The reader should understand a key issue at this point. According to the record, the Harper fragment was discovered the day after the assassination. It was given over to some medical experts in Dallas, photos were made, and then it transferred to the FBI. The Bureau flew it to Washington where it was given to Admiral Burkley. After that, it disappeared. Which means that Humes never saw it. It is certainly an important piece of evidence that represents a rather significant area of space—according to David Mantik—on the rear of Kennedy’s skull. (See the photos presented by Mantik in Murder In Dealey Plaza, pp. 226-27) Could Humes really not have been aware of any of this? And if so, why did Jeremy Gunn not bring it up in the questioning at this point?

The discussion then went to Fox-1 and Fox-2, usually referred to as the “stare of death picture” in the photographic record. This showed Kennedy from the front, thus including the tracheotomy. Humes suggested there might be an exit wound in the inferior portion of the wound that was obliterated by that tracheotomy. (ibid, p. 175)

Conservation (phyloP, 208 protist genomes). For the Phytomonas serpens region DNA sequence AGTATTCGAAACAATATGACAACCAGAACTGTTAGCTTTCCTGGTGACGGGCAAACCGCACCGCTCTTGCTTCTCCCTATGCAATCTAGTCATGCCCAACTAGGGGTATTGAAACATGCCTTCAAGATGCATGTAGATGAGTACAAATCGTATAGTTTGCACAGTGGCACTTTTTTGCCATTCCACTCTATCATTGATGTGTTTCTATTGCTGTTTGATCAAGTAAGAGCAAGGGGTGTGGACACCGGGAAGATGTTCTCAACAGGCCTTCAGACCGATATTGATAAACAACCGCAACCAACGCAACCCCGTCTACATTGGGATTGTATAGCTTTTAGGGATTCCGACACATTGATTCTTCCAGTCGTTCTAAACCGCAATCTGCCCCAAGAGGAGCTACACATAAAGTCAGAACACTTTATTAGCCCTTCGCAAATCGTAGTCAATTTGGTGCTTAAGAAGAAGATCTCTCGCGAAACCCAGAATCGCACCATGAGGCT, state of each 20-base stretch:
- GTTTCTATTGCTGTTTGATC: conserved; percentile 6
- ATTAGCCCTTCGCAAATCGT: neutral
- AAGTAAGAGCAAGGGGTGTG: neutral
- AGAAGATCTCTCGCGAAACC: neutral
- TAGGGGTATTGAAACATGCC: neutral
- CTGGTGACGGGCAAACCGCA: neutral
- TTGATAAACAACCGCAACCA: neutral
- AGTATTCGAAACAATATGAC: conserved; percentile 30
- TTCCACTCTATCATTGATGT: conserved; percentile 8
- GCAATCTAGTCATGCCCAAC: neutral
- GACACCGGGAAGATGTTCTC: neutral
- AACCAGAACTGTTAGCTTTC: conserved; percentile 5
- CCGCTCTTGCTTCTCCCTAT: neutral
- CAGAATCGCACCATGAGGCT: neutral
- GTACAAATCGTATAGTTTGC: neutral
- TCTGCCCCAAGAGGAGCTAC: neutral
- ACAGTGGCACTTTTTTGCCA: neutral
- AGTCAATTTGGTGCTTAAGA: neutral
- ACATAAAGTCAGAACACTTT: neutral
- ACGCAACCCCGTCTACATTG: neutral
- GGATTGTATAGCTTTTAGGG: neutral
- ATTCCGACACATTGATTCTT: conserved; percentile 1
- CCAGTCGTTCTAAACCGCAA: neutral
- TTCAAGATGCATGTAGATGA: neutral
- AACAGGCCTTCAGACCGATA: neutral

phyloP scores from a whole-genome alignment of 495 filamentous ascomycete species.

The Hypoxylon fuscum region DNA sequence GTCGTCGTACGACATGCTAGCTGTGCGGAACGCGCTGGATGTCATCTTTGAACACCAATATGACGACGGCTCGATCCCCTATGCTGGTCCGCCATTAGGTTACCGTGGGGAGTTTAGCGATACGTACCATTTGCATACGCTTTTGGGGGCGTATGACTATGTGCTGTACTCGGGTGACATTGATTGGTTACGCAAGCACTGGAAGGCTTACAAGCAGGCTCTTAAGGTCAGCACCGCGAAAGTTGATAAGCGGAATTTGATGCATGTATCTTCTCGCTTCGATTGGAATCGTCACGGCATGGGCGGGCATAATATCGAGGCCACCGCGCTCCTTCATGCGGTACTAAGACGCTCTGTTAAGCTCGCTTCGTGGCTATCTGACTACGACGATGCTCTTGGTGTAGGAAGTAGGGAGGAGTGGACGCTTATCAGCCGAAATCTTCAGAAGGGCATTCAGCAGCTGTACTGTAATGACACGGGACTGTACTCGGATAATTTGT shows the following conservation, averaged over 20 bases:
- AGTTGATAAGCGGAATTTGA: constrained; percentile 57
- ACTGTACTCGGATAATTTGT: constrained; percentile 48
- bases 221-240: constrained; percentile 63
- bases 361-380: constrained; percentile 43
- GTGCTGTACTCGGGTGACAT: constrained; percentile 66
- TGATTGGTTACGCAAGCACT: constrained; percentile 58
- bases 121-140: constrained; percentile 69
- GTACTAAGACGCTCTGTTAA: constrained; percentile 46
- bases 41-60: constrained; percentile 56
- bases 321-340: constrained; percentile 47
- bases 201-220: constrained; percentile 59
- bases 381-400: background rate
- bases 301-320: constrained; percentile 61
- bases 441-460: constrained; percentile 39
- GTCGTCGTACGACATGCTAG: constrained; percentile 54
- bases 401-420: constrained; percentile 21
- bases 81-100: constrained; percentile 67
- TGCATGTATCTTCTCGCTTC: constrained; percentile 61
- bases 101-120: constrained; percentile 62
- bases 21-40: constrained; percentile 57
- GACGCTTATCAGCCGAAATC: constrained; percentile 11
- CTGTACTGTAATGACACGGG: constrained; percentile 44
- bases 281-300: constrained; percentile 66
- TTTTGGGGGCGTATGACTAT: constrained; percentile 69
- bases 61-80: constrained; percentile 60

Humes then proceeded on to Fox-3, the back-of-the-head photograph. When Dr. Humes was in closed session with the HSCA forensic panel, he picked the lower point, the little white droplet, as the entrance wound. And this is what the three autopsy doctors said was the entry point of the rear skull wound. Then before the HSCA in public session, he chose the higher point, near the cowlick area, as the point of entrance. Now, before the ARRB, he can’t pick either, while looking at the photograph. (See pp. 180-83) He was simply unable to identify the entrance wound in the back of the head. He then went on to say he isn’t aware of where the HSCA forensic panel placed the wound. He commented that it is possible the scalp is being pulled forward in Fox-3. He added that he cannot place the entry wound in the high mark, close to the cowlick area. He also doesn’t have the “foggiest idea” of what the marking is toward the bottom (white droplet), near the hairline (ARRB, p. 180). He says he has problems identifying the entry wound in the photos, but didn’t on the night of the autopsy. He also says he can’t see ANY wound in the upper area in the black and white copy of Fox-3. The flap above the ear was possibly dura, according to Humes. Despite what any of us might think, and for whatever it is worth, no matter what anyone thinks of the photos, the doctors at Parkland Hospital, the morticians, Mrs. Kennedy, and Clint Hill and almost all of the medical personnel place a wound in the back of the head. And although Humes was befuddled by the photos as presented to him by Gunn, the lead pathologist did revert back to his original work for the lower location of the skull wound in his 1992 interviews in the for the Journal of the American Medical Association. And with Gunn, as we shall see, Humes seemed to defer to that earlier opinion.